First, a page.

How Efficient Was the League of Legends Tribunal?

By LoL Smurfs

Infographic

How Efficient Was the League of Legends Tribunal?

If you’ve been playing League of Legends for long enough, then you probably remember the Tribunal. This creation by Riot was meant to reduce the number of toxic players in game and give everyone a fair chance at a trial, but did the system work out?

Although the Tribunal itself is no longer active since early 2014, it’s legacy and effects still live on. Having banned thousands of players for their crimes again the rift, we ask the question: was the League of Legends tribunal effective or a rigged system to punish innocent players?

Before we look at the tribunal and its problems, it’s best we go back to when it first started. Back when nobody really understood what it was about or how it would affect so many players.

The Tribunal History

The League of Legends tribunal was introduced in May 2011 to help discipline players and help the community come together. The real reason it was introduced was primarily due to the large influx of reports. As you can imagine, trying to review millions of individual reports with just a handful of staff was not ideal. Instead, Riot needed a way to speed up the process and get through their vast backlog of reports.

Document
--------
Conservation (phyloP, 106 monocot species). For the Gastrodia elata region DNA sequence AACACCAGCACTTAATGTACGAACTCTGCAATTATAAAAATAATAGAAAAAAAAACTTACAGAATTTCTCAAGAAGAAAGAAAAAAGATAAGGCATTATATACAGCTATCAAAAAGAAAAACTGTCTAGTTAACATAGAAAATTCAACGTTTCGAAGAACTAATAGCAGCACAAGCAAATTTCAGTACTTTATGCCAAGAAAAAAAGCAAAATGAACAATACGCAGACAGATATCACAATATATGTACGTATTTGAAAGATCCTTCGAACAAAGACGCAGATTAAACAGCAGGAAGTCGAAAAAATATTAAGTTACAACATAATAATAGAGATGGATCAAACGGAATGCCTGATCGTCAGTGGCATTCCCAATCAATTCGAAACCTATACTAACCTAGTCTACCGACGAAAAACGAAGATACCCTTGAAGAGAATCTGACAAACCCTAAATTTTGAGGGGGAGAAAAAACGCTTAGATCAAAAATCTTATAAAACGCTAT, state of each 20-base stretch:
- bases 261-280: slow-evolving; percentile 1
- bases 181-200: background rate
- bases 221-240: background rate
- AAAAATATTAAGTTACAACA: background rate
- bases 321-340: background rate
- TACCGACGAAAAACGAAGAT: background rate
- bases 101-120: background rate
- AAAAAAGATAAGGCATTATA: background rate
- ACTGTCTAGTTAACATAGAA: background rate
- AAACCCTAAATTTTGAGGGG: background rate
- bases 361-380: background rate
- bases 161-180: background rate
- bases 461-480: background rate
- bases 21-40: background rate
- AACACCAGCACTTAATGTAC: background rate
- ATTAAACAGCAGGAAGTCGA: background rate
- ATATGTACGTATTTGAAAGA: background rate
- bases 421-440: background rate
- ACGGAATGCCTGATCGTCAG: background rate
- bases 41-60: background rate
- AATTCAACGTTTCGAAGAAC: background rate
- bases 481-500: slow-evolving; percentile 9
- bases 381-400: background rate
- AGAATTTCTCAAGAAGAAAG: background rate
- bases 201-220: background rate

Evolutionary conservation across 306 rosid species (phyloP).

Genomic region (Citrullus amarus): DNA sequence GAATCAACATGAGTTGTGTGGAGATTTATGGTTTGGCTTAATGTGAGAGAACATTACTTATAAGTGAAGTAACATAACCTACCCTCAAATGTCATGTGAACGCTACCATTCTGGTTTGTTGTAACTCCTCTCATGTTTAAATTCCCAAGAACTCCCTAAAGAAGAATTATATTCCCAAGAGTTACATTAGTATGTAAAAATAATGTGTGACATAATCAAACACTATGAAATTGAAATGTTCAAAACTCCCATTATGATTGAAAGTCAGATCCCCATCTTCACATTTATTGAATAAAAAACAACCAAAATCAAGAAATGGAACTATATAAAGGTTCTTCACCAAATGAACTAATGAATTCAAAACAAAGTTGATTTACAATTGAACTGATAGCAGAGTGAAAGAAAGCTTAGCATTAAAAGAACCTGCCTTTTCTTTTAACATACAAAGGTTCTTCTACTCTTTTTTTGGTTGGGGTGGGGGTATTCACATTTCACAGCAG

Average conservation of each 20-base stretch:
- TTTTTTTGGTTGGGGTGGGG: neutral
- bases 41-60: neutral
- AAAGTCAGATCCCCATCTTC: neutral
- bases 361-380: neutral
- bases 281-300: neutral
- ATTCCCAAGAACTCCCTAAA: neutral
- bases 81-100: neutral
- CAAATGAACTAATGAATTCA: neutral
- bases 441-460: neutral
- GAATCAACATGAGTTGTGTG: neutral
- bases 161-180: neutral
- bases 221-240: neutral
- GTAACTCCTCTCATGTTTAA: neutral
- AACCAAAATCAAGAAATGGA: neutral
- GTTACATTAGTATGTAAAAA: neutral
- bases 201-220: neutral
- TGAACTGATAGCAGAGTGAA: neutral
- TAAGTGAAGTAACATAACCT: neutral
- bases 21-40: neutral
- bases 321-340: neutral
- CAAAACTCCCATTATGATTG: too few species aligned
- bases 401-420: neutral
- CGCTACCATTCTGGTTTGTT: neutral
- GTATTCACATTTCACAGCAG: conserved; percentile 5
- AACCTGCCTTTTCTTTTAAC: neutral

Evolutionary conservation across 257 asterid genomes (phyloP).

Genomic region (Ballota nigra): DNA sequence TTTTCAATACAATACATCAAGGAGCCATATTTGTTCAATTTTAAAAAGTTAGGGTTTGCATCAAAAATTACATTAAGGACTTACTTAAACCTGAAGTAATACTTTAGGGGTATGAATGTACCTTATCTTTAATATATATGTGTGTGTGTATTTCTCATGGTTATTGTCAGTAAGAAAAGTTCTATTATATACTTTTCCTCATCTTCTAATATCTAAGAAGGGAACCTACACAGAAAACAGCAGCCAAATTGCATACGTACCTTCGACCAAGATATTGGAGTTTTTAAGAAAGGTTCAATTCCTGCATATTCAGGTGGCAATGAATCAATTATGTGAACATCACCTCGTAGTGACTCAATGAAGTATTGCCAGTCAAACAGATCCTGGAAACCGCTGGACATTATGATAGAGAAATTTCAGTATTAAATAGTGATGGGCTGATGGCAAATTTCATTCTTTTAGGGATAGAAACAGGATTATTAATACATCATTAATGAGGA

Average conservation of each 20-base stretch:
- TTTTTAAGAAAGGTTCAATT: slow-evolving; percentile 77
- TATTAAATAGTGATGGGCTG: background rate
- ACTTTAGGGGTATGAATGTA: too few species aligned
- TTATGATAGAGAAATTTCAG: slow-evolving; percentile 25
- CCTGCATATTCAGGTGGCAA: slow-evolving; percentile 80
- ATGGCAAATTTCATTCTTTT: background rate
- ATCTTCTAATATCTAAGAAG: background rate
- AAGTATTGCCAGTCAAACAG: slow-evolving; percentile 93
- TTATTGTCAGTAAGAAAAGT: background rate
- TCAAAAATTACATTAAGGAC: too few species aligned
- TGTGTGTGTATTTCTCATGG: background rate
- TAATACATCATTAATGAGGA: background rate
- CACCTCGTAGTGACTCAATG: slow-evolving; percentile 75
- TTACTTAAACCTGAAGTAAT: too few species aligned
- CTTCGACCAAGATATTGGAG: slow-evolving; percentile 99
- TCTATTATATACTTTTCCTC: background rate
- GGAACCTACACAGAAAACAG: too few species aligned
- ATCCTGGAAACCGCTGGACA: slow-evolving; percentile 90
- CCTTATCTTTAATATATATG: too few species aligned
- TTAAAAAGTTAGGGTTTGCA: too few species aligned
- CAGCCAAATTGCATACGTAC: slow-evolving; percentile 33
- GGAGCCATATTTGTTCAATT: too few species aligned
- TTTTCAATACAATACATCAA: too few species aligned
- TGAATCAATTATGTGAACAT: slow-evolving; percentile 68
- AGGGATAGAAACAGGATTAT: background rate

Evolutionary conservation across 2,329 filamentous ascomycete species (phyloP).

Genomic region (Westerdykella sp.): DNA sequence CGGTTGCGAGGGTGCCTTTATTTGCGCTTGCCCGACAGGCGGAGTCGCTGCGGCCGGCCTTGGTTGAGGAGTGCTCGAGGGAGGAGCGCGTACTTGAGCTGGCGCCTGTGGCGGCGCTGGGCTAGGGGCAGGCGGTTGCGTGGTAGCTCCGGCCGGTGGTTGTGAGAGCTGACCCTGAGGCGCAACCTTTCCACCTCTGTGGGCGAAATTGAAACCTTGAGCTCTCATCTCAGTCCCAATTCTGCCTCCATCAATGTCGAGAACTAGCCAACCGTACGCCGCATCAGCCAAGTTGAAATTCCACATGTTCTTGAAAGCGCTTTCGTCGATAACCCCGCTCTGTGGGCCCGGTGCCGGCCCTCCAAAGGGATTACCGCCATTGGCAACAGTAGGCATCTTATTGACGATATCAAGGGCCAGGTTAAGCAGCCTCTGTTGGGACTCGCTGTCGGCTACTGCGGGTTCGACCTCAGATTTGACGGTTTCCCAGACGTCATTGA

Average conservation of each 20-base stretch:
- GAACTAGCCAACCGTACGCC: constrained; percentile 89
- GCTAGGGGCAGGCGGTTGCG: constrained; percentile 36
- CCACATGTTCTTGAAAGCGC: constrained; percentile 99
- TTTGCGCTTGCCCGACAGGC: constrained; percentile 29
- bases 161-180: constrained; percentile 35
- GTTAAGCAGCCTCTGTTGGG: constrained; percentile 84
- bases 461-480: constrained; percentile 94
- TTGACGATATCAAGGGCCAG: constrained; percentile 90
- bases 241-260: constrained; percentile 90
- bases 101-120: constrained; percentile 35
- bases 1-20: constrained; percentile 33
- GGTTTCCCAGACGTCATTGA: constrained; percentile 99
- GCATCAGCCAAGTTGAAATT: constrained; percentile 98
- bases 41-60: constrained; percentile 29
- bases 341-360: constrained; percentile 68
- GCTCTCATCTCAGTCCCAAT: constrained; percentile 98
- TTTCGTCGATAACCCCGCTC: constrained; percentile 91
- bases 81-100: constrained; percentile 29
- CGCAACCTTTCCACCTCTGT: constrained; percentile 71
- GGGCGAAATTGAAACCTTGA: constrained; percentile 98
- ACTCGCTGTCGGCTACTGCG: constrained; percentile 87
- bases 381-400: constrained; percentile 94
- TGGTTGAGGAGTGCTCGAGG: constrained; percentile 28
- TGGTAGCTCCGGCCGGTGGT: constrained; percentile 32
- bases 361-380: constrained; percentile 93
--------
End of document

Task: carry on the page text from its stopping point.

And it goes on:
By introducing the tribunal and giving players an incentive to participate and vote, this allowed Riot to get through their never-ending log of reports. On paper it all seemed like a good idea, but little did they know what problems would arise.

How the Tribunal Worked

tribunal court logo

The Tribunal all started with an initial report. During a game, if a player broke the Summoner’s Code and committed one of the following offences, then they would be placed on the naughty list.